It’s official: Sea-Weed is Not Dull. Impediment to swimming I know thee well, but how little I knew thee till I saw thee nature-printed.

Johnstone, William Grosart & Alexander Croall. The Nature-Printed British Sea-Weeds: A History, accompanied by figures and dissections, of the algæ of the British Isles. Four volumes. London: Bradbury and Evans, 1859-1860.

Nature-printing is transacted by placing a flattish specimen (sea-weed, fern, lace) between a steel plate and a lead plate, rolling the two together and stereotyping the lead plate. The result: detail and fidelity, especially to the size of the original specimen (which can hardly be helped). As a result, the plates are raised in the exact proportion of the specimen itself.

Henry Bradbury at the age of twenty-four adapted (adopted?) the process from Alois Auer, who was forever bitter that he was plagiarized (though there are XIIIc examples of nature-printing…). At twenty-nine, in the year the final volumes of The Nature-Printed British Sea-Weeds appeared, Bradbury committed suicide, despairing of the stain to his name. The death of its prime mover and the huge cost of the process limited the number of books printed with the technique to perhaps half a dozen within England. The polychromy and the range of textures in the prints is staggering. Sit Bradbury terra levis.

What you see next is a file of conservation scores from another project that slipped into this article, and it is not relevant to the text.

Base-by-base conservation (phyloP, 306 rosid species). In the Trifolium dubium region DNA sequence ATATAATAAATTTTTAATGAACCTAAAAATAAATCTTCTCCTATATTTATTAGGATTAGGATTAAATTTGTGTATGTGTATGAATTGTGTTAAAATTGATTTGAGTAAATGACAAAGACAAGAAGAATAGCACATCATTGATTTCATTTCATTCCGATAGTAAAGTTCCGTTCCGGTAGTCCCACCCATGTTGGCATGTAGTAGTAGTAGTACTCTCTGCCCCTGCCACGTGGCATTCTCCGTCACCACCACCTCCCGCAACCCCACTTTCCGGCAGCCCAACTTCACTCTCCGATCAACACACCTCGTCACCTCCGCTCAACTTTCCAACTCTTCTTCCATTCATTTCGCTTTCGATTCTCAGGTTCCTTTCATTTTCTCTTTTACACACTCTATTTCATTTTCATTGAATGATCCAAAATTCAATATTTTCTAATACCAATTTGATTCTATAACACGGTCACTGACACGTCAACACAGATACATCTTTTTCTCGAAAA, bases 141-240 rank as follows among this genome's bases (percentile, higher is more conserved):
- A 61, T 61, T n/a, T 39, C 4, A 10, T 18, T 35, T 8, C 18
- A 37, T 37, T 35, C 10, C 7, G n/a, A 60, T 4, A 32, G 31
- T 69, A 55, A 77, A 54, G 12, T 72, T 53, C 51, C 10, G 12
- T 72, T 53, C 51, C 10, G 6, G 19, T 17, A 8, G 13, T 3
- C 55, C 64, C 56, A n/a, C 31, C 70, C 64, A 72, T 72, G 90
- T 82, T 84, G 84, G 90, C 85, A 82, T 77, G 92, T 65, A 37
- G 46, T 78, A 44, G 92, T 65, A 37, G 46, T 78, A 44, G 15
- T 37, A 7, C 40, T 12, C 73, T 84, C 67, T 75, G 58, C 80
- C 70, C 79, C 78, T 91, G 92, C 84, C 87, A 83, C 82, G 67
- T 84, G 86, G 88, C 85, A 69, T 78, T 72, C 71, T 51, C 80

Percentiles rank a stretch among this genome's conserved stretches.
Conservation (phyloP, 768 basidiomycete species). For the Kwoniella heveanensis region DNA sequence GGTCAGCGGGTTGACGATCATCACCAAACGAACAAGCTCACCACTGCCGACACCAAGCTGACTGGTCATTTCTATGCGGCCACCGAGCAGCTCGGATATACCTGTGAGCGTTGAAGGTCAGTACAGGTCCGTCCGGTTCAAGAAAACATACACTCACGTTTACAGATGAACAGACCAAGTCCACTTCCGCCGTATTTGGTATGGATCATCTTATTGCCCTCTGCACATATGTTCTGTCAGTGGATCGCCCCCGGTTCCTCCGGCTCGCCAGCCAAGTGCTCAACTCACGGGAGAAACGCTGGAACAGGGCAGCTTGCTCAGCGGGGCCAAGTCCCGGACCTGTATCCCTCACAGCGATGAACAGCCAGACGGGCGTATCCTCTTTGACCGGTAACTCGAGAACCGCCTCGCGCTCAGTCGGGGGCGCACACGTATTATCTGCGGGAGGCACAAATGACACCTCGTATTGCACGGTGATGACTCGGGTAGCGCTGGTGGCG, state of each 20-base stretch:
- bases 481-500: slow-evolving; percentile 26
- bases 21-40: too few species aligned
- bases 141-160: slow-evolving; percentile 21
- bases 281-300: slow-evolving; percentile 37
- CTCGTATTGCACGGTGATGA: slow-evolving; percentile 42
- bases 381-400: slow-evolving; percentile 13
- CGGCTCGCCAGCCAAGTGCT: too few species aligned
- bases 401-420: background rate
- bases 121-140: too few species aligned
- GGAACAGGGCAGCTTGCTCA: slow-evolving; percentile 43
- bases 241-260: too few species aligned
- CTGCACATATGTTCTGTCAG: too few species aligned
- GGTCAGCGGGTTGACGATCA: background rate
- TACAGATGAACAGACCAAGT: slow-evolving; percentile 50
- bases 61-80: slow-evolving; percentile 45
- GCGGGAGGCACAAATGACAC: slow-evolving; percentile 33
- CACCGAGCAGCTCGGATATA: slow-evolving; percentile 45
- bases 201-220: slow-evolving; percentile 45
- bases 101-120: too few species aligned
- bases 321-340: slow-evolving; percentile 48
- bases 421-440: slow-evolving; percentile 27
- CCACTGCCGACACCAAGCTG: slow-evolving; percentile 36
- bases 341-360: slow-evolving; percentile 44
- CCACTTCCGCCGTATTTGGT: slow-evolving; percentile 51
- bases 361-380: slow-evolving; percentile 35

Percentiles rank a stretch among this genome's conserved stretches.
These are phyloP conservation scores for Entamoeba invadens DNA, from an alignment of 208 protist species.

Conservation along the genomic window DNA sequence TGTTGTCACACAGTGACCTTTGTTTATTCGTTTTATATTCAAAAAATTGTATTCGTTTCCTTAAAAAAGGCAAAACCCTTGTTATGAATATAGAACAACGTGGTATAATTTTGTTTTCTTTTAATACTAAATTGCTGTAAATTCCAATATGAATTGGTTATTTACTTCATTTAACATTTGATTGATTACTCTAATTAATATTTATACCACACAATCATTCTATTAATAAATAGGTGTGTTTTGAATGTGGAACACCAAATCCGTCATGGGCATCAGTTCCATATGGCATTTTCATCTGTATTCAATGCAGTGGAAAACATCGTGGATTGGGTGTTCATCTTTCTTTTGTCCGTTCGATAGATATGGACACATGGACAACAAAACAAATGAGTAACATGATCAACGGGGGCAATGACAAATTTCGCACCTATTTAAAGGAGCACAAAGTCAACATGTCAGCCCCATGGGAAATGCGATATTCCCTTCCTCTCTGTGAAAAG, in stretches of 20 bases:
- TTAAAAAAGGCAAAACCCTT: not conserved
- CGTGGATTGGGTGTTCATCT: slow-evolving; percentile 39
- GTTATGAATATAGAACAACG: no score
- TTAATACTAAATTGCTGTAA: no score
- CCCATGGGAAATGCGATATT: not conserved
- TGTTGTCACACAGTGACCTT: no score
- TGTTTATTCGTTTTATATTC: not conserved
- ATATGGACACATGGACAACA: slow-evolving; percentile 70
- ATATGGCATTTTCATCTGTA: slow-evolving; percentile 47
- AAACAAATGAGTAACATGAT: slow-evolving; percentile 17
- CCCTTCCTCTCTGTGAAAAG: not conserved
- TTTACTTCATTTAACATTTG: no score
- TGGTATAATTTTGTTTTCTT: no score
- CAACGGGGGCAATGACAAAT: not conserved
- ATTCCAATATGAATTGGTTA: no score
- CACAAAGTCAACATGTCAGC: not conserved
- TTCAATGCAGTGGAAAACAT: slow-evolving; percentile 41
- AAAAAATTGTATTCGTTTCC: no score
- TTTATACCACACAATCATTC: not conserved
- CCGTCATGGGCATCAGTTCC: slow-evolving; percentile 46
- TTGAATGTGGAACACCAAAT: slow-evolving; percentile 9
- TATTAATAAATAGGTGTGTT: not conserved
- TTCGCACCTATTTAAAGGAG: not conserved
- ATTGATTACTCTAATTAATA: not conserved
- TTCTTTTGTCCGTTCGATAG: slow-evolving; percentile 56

Quarto (9 7/16” x 6 3/16”, 240mm x 156mm).
Vol. I: a4 b4 B-AA4 BB2 [$1]. 102 leaves, pp. i-ix x-xii xiii xiv-xv, blank, 1 2-188 [= xvi, 188]. 71 plates.
Vol. II: a4 b2 B-CC4 DD2 [$1]. 108 leaves, pp. [1], blank i-vii viii-ix, blank, 1 2-203, blank [= ii, x, 204]. 69 plates.
Vol. III: a4 b2 B-CC4 [$1].106 leaves, pp. i-vii viii ix x-xi, blank, 1 2-200 [= xii, 200]. 54 plates.
Vol. IV: a4 b4 B-SS4 TT2 [$1]. 170 leaves, pp. i-vii viii ix x-xiv xv, blank, 1 2-324 [= xvi, 324]. 26 plates.